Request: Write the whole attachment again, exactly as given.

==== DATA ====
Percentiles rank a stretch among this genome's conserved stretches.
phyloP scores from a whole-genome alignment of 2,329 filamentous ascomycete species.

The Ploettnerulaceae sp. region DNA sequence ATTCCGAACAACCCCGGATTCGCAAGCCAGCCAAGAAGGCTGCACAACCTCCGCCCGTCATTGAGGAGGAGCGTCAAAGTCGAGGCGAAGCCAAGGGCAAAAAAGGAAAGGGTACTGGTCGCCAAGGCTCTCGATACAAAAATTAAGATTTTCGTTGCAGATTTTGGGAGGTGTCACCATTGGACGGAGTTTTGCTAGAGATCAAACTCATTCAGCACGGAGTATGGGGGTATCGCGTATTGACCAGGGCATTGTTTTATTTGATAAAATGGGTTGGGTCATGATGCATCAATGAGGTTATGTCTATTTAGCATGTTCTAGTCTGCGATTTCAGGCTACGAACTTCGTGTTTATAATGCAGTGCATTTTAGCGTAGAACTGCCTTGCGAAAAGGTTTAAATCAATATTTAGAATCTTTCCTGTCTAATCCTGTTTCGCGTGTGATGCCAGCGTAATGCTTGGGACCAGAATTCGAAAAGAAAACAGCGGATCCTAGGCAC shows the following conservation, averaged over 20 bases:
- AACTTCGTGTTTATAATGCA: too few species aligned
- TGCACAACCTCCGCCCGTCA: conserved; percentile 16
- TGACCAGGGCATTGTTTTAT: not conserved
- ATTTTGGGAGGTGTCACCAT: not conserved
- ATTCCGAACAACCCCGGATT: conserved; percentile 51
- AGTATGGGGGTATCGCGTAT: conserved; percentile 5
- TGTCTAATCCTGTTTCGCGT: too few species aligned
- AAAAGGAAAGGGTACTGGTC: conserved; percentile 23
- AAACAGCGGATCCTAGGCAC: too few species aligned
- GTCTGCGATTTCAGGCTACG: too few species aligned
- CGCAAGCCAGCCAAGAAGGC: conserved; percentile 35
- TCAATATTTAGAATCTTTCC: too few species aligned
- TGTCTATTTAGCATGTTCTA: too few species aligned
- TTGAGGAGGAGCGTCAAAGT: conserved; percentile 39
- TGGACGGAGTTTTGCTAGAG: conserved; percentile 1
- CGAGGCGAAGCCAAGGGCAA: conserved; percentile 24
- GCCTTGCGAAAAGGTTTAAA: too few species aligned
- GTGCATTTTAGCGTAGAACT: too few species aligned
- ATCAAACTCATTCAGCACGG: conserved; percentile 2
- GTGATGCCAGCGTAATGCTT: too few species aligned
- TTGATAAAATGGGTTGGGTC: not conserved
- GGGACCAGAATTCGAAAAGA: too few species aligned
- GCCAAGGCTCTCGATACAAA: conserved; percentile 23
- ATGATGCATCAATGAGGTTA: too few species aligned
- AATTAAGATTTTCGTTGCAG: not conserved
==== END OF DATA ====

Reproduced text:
Percentiles rank a stretch among this genome's conserved stretches.
phyloP scores from a whole-genome alignment of 2,329 filamentous ascomycete species.

The Ploettnerulaceae sp. region DNA sequence ATTCCGAACAACCCCGGATTCGCAAGCCAGCCAAGAAGGCTGCACAACCTCCGCCCGTCATTGAGGAGGAGCGTCAAAGTCGAGGCGAAGCCAAGGGCAAAAAAGGAAAGGGTACTGGTCGCCAAGGCTCTCGATACAAAAATTAAGATTTTCGTTGCAGATTTTGGGAGGTGTCACCATTGGACGGAGTTTTGCTAGAGATCAAACTCATTCAGCACGGAGTATGGGGGTATCGCGTATTGACCAGGGCATTGTTTTATTTGATAAAATGGGTTGGGTCATGATGCATCAATGAGGTTATGTCTATTTAGCATGTTCTAGTCTGCGATTTCAGGCTACGAACTTCGTGTTTATAATGCAGTGCATTTTAGCGTAGAACTGCCTTGCGAAAAGGTTTAAATCAATATTTAGAATCTTTCCTGTCTAATCCTGTTTCGCGTGTGATGCCAGCGTAATGCTTGGGACCAGAATTCGAAAAGAAAACAGCGGATCCTAGGCAC shows the following conservation, averaged over 20 bases:
- AACTTCGTGTTTATAATGCA: too few species aligned
- TGCACAACCTCCGCCCGTCA: conserved; percentile 16
- TGACCAGGGCATTGTTTTAT: not conserved
- ATTTTGGGAGGTGTCACCAT: not conserved
- ATTCCGAACAACCCCGGATT: conserved; percentile 51
- AGTATGGGGGTATCGCGTAT: conserved; percentile 5
- TGTCTAATCCTGTTTCGCGT: too few species aligned
- AAAAGGAAAGGGTACTGGTC: conserved; percentile 23
- AAACAGCGGATCCTAGGCAC: too few species aligned
- GTCTGCGATTTCAGGCTACG: too few species aligned
- CGCAAGCCAGCCAAGAAGGC: conserved; percentile 35
- TCAATATTTAGAATCTTTCC: too few species aligned
- TGTCTATTTAGCATGTTCTA: too few species aligned
- TTGAGGAGGAGCGTCAAAGT: conserved; percentile 39
- TGGACGGAGTTTTGCTAGAG: conserved; percentile 1
- CGAGGCGAAGCCAAGGGCAA: conserved; percentile 24
- GCCTTGCGAAAAGGTTTAAA: too few species aligned
- GTGCATTTTAGCGTAGAACT: too few species aligned
- ATCAAACTCATTCAGCACGG: conserved; percentile 2
- GTGATGCCAGCGTAATGCTT: too few species aligned
- TTGATAAAATGGGTTGGGTC: not conserved
- GGGACCAGAATTCGAAAAGA: too few species aligned
- GCCAAGGCTCTCGATACAAA: conserved; percentile 23
- ATGATGCATCAATGAGGTTA: too few species aligned
- AATTAAGATTTTCGTTGCAG: not conserved